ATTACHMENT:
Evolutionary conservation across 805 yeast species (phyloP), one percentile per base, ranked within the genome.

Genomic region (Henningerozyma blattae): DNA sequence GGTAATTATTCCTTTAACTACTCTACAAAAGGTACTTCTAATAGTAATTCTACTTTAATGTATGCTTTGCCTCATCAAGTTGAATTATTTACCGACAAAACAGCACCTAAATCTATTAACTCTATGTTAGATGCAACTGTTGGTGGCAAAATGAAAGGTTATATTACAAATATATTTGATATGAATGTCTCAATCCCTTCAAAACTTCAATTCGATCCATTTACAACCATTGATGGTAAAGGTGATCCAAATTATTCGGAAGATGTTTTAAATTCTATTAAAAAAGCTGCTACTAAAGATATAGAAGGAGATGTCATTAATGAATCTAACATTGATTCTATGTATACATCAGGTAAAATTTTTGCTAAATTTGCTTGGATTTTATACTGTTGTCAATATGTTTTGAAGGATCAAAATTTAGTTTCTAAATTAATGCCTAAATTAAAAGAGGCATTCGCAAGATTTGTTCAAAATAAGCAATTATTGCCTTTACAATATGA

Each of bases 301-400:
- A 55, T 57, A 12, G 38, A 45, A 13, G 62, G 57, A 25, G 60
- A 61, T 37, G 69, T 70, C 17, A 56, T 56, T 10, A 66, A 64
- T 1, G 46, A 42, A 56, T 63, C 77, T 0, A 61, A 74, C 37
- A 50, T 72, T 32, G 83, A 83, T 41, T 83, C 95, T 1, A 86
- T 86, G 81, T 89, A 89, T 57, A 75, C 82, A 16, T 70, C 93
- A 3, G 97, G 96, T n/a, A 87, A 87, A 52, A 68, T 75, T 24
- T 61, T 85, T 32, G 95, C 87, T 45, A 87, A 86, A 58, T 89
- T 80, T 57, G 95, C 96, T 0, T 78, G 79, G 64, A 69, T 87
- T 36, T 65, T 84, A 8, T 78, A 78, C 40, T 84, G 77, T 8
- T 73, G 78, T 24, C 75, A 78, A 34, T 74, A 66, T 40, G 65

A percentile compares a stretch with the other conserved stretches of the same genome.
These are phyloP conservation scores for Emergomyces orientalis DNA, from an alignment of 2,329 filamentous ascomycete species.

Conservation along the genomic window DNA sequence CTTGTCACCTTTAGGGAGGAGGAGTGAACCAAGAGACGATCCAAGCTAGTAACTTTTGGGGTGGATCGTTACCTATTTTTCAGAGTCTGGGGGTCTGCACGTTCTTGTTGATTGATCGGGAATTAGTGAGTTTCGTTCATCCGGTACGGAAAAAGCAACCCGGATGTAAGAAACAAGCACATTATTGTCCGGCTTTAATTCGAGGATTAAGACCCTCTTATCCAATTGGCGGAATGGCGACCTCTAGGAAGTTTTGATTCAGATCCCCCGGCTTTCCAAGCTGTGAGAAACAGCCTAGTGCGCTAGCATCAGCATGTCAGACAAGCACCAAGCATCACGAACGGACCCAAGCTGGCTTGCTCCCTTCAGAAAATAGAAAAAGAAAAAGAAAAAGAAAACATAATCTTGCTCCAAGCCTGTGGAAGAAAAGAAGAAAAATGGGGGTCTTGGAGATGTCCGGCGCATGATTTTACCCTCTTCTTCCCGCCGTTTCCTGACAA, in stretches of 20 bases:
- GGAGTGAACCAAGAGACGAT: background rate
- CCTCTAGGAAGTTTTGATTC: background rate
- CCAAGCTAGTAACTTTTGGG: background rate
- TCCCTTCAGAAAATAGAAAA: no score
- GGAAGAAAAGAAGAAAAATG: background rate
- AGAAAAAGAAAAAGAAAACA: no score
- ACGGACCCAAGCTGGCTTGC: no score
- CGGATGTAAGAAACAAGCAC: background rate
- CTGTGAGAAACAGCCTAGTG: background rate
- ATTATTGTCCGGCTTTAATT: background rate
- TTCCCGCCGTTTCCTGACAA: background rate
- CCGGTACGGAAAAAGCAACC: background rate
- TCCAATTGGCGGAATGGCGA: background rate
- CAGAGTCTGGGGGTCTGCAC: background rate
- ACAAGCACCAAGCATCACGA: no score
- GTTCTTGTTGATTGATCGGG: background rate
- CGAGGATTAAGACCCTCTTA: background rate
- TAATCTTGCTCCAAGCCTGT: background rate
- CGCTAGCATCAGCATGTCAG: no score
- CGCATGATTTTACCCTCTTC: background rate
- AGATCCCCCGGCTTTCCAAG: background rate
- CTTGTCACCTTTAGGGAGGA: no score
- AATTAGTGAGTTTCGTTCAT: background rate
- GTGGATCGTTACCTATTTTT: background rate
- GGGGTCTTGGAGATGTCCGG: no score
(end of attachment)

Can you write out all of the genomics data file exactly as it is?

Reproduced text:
Evolutionary conservation across 805 yeast species (phyloP), one percentile per base, ranked within the genome.

Genomic region (Henningerozyma blattae): DNA sequence GGTAATTATTCCTTTAACTACTCTACAAAAGGTACTTCTAATAGTAATTCTACTTTAATGTATGCTTTGCCTCATCAAGTTGAATTATTTACCGACAAAACAGCACCTAAATCTATTAACTCTATGTTAGATGCAACTGTTGGTGGCAAAATGAAAGGTTATATTACAAATATATTTGATATGAATGTCTCAATCCCTTCAAAACTTCAATTCGATCCATTTACAACCATTGATGGTAAAGGTGATCCAAATTATTCGGAAGATGTTTTAAATTCTATTAAAAAAGCTGCTACTAAAGATATAGAAGGAGATGTCATTAATGAATCTAACATTGATTCTATGTATACATCAGGTAAAATTTTTGCTAAATTTGCTTGGATTTTATACTGTTGTCAATATGTTTTGAAGGATCAAAATTTAGTTTCTAAATTAATGCCTAAATTAAAAGAGGCATTCGCAAGATTTGTTCAAAATAAGCAATTATTGCCTTTACAATATGA

Each of bases 301-400:
- A 55, T 57, A 12, G 38, A 45, A 13, G 62, G 57, A 25, G 60
- A 61, T 37, G 69, T 70, C 17, A 56, T 56, T 10, A 66, A 64
- T 1, G 46, A 42, A 56, T 63, C 77, T 0, A 61, A 74, C 37
- A 50, T 72, T 32, G 83, A 83, T 41, T 83, C 95, T 1, A 86
- T 86, G 81, T 89, A 89, T 57, A 75, C 82, A 16, T 70, C 93
- A 3, G 97, G 96, T n/a, A 87, A 87, A 52, A 68, T 75, T 24
- T 61, T 85, T 32, G 95, C 87, T 45, A 87, A 86, A 58, T 89
- T 80, T 57, G 95, C 96, T 0, T 78, G 79, G 64, A 69, T 87
- T 36, T 65, T 84, A 8, T 78, A 78, C 40, T 84, G 77, T 8
- T 73, G 78, T 24, C 75, A 78, A 34, T 74, A 66, T 40, G 65

A percentile compares a stretch with the other conserved stretches of the same genome.
These are phyloP conservation scores for Emergomyces orientalis DNA, from an alignment of 2,329 filamentous ascomycete species.

Conservation along the genomic window DNA sequence CTTGTCACCTTTAGGGAGGAGGAGTGAACCAAGAGACGATCCAAGCTAGTAACTTTTGGGGTGGATCGTTACCTATTTTTCAGAGTCTGGGGGTCTGCACGTTCTTGTTGATTGATCGGGAATTAGTGAGTTTCGTTCATCCGGTACGGAAAAAGCAACCCGGATGTAAGAAACAAGCACATTATTGTCCGGCTTTAATTCGAGGATTAAGACCCTCTTATCCAATTGGCGGAATGGCGACCTCTAGGAAGTTTTGATTCAGATCCCCCGGCTTTCCAAGCTGTGAGAAACAGCCTAGTGCGCTAGCATCAGCATGTCAGACAAGCACCAAGCATCACGAACGGACCCAAGCTGGCTTGCTCCCTTCAGAAAATAGAAAAAGAAAAAGAAAAAGAAAACATAATCTTGCTCCAAGCCTGTGGAAGAAAAGAAGAAAAATGGGGGTCTTGGAGATGTCCGGCGCATGATTTTACCCTCTTCTTCCCGCCGTTTCCTGACAA, in stretches of 20 bases:
- GGAGTGAACCAAGAGACGAT: background rate
- CCTCTAGGAAGTTTTGATTC: background rate
- CCAAGCTAGTAACTTTTGGG: background rate
- TCCCTTCAGAAAATAGAAAA: no score
- GGAAGAAAAGAAGAAAAATG: background rate
- AGAAAAAGAAAAAGAAAACA: no score
- ACGGACCCAAGCTGGCTTGC: no score
- CGGATGTAAGAAACAAGCAC: background rate
- CTGTGAGAAACAGCCTAGTG: background rate
- ATTATTGTCCGGCTTTAATT: background rate
- TTCCCGCCGTTTCCTGACAA: background rate
- CCGGTACGGAAAAAGCAACC: background rate
- TCCAATTGGCGGAATGGCGA: background rate
- CAGAGTCTGGGGGTCTGCAC: background rate
- ACAAGCACCAAGCATCACGA: no score
- GTTCTTGTTGATTGATCGGG: background rate
- CGAGGATTAAGACCCTCTTA: background rate
- TAATCTTGCTCCAAGCCTGT: background rate
- CGCTAGCATCAGCATGTCAG: no score
- CGCATGATTTTACCCTCTTC: background rate
- AGATCCCCCGGCTTTCCAAG: background rate
- CTTGTCACCTTTAGGGAGGA: no score
- AATTAGTGAGTTTCGTTCAT: background rate
- GTGGATCGTTACCTATTTTT: background rate
- GGGGTCTTGGAGATGTCCGG: no score